Americans Want Congress To Expand Medical Research
America Speaks, volume 13, is a compilation of public opinion polls commissioned by Research!America and features data about Americans' views on issues related to biomedical and health research. A majority of Americans (72 percent) say the new Congress and the President should take action to expand medical research within the first 100 days of the 113th Congress. Public support for increased government spending on medical research holds particular relevance as Congress considers whether to further delay, eliminate or permit "sequestration," a budget cutting process that - if it moves forward - would mean drastic cuts in funding for medical research.
"Americans will be looking closely at the actions of the new Congress to see whether lawmakers support policies that will accelerate research and scientific discovery," said Research!America Chair John Edward Porter. "We're on the brink of finding new treatments and cures for many deadly and debilitating illnesses. Congress must act to ensure that funding for research is sufficient to address current and emerging health threats."
Most Americans believe accelerated investments in medical research should be a priority, yet nearly 60 percent say elected officials in Washington are not paying close attention to combating the many deadly diseases that afflict Americans. An overwhelming majority of Americans (83 percent) also believe that investing in medical innovation has a role in creating jobs and fueling the economy. When asked about stagnant federal funding levels for research and the impact to science and technology, a wide majority (85 percent) said they were concerned.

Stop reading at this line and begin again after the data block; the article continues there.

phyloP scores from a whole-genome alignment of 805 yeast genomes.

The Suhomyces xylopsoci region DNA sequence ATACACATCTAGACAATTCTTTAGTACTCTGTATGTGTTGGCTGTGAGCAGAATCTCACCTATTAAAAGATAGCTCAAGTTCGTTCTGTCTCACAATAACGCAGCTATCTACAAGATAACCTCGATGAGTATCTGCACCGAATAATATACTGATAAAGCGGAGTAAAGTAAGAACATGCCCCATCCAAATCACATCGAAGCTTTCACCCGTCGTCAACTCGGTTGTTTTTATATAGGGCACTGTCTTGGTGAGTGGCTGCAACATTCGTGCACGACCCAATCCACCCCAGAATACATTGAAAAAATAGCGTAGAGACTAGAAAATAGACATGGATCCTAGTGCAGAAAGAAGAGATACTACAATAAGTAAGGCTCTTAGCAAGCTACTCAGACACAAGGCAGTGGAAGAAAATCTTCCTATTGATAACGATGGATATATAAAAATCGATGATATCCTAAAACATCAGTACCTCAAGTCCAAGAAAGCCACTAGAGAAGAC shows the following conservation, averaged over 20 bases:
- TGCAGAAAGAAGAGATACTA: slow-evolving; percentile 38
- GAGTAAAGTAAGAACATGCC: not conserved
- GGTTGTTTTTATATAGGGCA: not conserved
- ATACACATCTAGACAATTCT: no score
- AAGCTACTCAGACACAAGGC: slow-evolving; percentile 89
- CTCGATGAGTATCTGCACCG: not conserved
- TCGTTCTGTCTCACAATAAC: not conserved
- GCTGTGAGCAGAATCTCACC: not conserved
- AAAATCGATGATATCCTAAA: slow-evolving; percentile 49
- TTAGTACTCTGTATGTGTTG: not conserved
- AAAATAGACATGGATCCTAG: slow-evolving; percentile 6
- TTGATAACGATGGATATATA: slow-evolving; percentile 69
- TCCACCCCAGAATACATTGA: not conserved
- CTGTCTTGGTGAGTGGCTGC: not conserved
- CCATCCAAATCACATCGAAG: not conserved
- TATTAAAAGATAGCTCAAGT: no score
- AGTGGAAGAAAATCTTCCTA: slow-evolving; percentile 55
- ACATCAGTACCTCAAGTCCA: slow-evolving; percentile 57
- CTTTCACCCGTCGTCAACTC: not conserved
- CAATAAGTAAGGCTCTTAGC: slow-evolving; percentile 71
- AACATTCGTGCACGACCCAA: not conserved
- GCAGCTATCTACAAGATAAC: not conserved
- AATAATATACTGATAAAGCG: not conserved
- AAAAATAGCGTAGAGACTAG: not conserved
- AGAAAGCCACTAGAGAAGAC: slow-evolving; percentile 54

Americans also expressed concerns about U.S. global competitiveness in the near future. Less than half (41 percent) believe the U.S. will be the world leader in science and technology in the year 2020. In addition, almost half (48 percent) do not believe the U.S. has the best healthcare system in the world. "Consistently, our polls have shown that Americans value research and believe it's part of the solution to what ails us," said Research!America President and CEO Mary Woolley. "The return on investment is demonstrated in medical breakthroughs that have made diseases that were considered a death sentence into treatable conditions."
Twenty years ago, AIDS ranked as the number-one health concern among Americans. Since then, research has saved countless lives and continues to drive progress. The number one health concern in 2012 was the cost of healthcare. Other notable highlights include:
- 78 percent of Americans believe that it is important that the U.S. work to improve health globally through research and innovation.
- 70 percent of Americans believe that the government should encourage science, technology, mathematics and engineering (STEM) careers.
- Nearly half (48 percent) believe government investment in health research for military veterans and service members is not enough.
- 66 percent of Americans are willing to share personal health information to advance medical research if appropriate privacy protections were used.
- 75 percent say it's important to conduct research to eliminate health disparities.